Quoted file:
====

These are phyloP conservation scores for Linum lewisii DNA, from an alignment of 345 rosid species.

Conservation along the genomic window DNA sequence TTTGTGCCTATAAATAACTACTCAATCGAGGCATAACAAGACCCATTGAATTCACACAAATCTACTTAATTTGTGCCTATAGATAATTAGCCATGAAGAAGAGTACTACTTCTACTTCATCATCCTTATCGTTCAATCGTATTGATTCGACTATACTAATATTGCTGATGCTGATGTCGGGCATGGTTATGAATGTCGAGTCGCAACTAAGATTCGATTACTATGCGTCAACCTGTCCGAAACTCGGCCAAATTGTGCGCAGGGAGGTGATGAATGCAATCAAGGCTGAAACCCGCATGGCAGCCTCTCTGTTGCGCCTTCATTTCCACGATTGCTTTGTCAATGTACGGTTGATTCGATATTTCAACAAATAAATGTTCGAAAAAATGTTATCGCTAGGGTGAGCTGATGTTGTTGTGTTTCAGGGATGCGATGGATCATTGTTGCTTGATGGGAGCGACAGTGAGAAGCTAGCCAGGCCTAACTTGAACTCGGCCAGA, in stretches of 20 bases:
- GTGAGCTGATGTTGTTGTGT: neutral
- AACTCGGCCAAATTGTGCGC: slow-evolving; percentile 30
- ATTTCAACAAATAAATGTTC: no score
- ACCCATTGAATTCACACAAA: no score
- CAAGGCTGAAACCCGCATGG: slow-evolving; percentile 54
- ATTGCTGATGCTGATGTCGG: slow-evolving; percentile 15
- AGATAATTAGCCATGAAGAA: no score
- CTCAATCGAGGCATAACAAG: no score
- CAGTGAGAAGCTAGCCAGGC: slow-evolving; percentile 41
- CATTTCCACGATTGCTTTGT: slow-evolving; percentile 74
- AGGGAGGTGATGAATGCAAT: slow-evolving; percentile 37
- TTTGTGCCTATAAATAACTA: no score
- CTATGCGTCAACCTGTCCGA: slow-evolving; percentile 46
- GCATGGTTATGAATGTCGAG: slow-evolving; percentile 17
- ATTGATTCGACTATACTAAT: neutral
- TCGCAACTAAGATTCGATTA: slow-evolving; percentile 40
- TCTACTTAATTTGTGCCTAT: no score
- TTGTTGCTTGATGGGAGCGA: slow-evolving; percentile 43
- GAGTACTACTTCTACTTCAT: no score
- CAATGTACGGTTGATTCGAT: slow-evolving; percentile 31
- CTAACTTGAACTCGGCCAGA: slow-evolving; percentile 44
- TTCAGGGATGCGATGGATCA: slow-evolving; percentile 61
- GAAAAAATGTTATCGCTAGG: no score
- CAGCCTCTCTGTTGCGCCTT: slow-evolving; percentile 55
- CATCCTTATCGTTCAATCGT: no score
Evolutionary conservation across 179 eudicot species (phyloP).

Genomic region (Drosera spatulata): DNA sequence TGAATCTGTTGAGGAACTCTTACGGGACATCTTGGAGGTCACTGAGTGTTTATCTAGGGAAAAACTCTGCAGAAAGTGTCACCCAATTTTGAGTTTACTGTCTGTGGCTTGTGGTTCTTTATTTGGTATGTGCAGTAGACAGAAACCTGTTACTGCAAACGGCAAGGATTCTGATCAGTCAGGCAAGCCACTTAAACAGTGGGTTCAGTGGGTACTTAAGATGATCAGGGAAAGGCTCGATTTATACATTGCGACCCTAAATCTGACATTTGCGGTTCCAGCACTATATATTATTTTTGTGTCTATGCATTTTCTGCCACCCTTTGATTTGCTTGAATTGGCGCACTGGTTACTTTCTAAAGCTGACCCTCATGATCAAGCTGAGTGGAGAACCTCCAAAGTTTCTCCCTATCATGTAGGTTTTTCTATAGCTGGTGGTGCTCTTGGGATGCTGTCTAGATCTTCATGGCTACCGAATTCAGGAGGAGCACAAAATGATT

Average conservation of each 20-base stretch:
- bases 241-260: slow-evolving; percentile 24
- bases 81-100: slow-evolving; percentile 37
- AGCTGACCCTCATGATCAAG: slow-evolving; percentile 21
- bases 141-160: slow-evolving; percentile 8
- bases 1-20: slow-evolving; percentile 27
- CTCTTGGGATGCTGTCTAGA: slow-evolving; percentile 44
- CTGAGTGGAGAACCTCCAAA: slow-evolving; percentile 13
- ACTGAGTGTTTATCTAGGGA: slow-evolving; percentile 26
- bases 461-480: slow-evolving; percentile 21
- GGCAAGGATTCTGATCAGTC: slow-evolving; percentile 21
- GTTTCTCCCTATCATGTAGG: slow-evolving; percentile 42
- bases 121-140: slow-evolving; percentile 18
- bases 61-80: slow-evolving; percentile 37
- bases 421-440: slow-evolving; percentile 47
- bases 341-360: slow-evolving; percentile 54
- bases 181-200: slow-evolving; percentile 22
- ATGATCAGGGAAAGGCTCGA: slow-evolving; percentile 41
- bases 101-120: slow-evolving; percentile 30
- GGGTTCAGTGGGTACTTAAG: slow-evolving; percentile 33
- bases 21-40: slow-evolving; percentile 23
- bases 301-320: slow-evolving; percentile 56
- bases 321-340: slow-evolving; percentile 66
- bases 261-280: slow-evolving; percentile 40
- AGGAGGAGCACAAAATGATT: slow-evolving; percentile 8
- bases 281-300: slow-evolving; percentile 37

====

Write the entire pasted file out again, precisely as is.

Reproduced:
These are phyloP conservation scores for Linum lewisii DNA, from an alignment of 345 rosid species.

Conservation along the genomic window DNA sequence TTTGTGCCTATAAATAACTACTCAATCGAGGCATAACAAGACCCATTGAATTCACACAAATCTACTTAATTTGTGCCTATAGATAATTAGCCATGAAGAAGAGTACTACTTCTACTTCATCATCCTTATCGTTCAATCGTATTGATTCGACTATACTAATATTGCTGATGCTGATGTCGGGCATGGTTATGAATGTCGAGTCGCAACTAAGATTCGATTACTATGCGTCAACCTGTCCGAAACTCGGCCAAATTGTGCGCAGGGAGGTGATGAATGCAATCAAGGCTGAAACCCGCATGGCAGCCTCTCTGTTGCGCCTTCATTTCCACGATTGCTTTGTCAATGTACGGTTGATTCGATATTTCAACAAATAAATGTTCGAAAAAATGTTATCGCTAGGGTGAGCTGATGTTGTTGTGTTTCAGGGATGCGATGGATCATTGTTGCTTGATGGGAGCGACAGTGAGAAGCTAGCCAGGCCTAACTTGAACTCGGCCAGA, in stretches of 20 bases:
- GTGAGCTGATGTTGTTGTGT: neutral
- AACTCGGCCAAATTGTGCGC: slow-evolving; percentile 30
- ATTTCAACAAATAAATGTTC: no score
- ACCCATTGAATTCACACAAA: no score
- CAAGGCTGAAACCCGCATGG: slow-evolving; percentile 54
- ATTGCTGATGCTGATGTCGG: slow-evolving; percentile 15
- AGATAATTAGCCATGAAGAA: no score
- CTCAATCGAGGCATAACAAG: no score
- CAGTGAGAAGCTAGCCAGGC: slow-evolving; percentile 41
- CATTTCCACGATTGCTTTGT: slow-evolving; percentile 74
- AGGGAGGTGATGAATGCAAT: slow-evolving; percentile 37
- TTTGTGCCTATAAATAACTA: no score
- CTATGCGTCAACCTGTCCGA: slow-evolving; percentile 46
- GCATGGTTATGAATGTCGAG: slow-evolving; percentile 17
- ATTGATTCGACTATACTAAT: neutral
- TCGCAACTAAGATTCGATTA: slow-evolving; percentile 40
- TCTACTTAATTTGTGCCTAT: no score
- TTGTTGCTTGATGGGAGCGA: slow-evolving; percentile 43
- GAGTACTACTTCTACTTCAT: no score
- CAATGTACGGTTGATTCGAT: slow-evolving; percentile 31
- CTAACTTGAACTCGGCCAGA: slow-evolving; percentile 44
- TTCAGGGATGCGATGGATCA: slow-evolving; percentile 61
- GAAAAAATGTTATCGCTAGG: no score
- CAGCCTCTCTGTTGCGCCTT: slow-evolving; percentile 55
- CATCCTTATCGTTCAATCGT: no score
Evolutionary conservation across 179 eudicot species (phyloP).

Genomic region (Drosera spatulata): DNA sequence TGAATCTGTTGAGGAACTCTTACGGGACATCTTGGAGGTCACTGAGTGTTTATCTAGGGAAAAACTCTGCAGAAAGTGTCACCCAATTTTGAGTTTACTGTCTGTGGCTTGTGGTTCTTTATTTGGTATGTGCAGTAGACAGAAACCTGTTACTGCAAACGGCAAGGATTCTGATCAGTCAGGCAAGCCACTTAAACAGTGGGTTCAGTGGGTACTTAAGATGATCAGGGAAAGGCTCGATTTATACATTGCGACCCTAAATCTGACATTTGCGGTTCCAGCACTATATATTATTTTTGTGTCTATGCATTTTCTGCCACCCTTTGATTTGCTTGAATTGGCGCACTGGTTACTTTCTAAAGCTGACCCTCATGATCAAGCTGAGTGGAGAACCTCCAAAGTTTCTCCCTATCATGTAGGTTTTTCTATAGCTGGTGGTGCTCTTGGGATGCTGTCTAGATCTTCATGGCTACCGAATTCAGGAGGAGCACAAAATGATT

Average conservation of each 20-base stretch:
- bases 241-260: slow-evolving; percentile 24
- bases 81-100: slow-evolving; percentile 37
- AGCTGACCCTCATGATCAAG: slow-evolving; percentile 21
- bases 141-160: slow-evolving; percentile 8
- bases 1-20: slow-evolving; percentile 27
- CTCTTGGGATGCTGTCTAGA: slow-evolving; percentile 44
- CTGAGTGGAGAACCTCCAAA: slow-evolving; percentile 13
- ACTGAGTGTTTATCTAGGGA: slow-evolving; percentile 26
- bases 461-480: slow-evolving; percentile 21
- GGCAAGGATTCTGATCAGTC: slow-evolving; percentile 21
- GTTTCTCCCTATCATGTAGG: slow-evolving; percentile 42
- bases 121-140: slow-evolving; percentile 18
- bases 61-80: slow-evolving; percentile 37
- bases 421-440: slow-evolving; percentile 47
- bases 341-360: slow-evolving; percentile 54
- bases 181-200: slow-evolving; percentile 22
- ATGATCAGGGAAAGGCTCGA: slow-evolving; percentile 41
- bases 101-120: slow-evolving; percentile 30
- GGGTTCAGTGGGTACTTAAG: slow-evolving; percentile 33
- bases 21-40: slow-evolving; percentile 23
- bases 301-320: slow-evolving; percentile 56
- bases 321-340: slow-evolving; percentile 66
- bases 261-280: slow-evolving; percentile 40
- AGGAGGAGCACAAAATGATT: slow-evolving; percentile 8
- bases 281-300: slow-evolving; percentile 37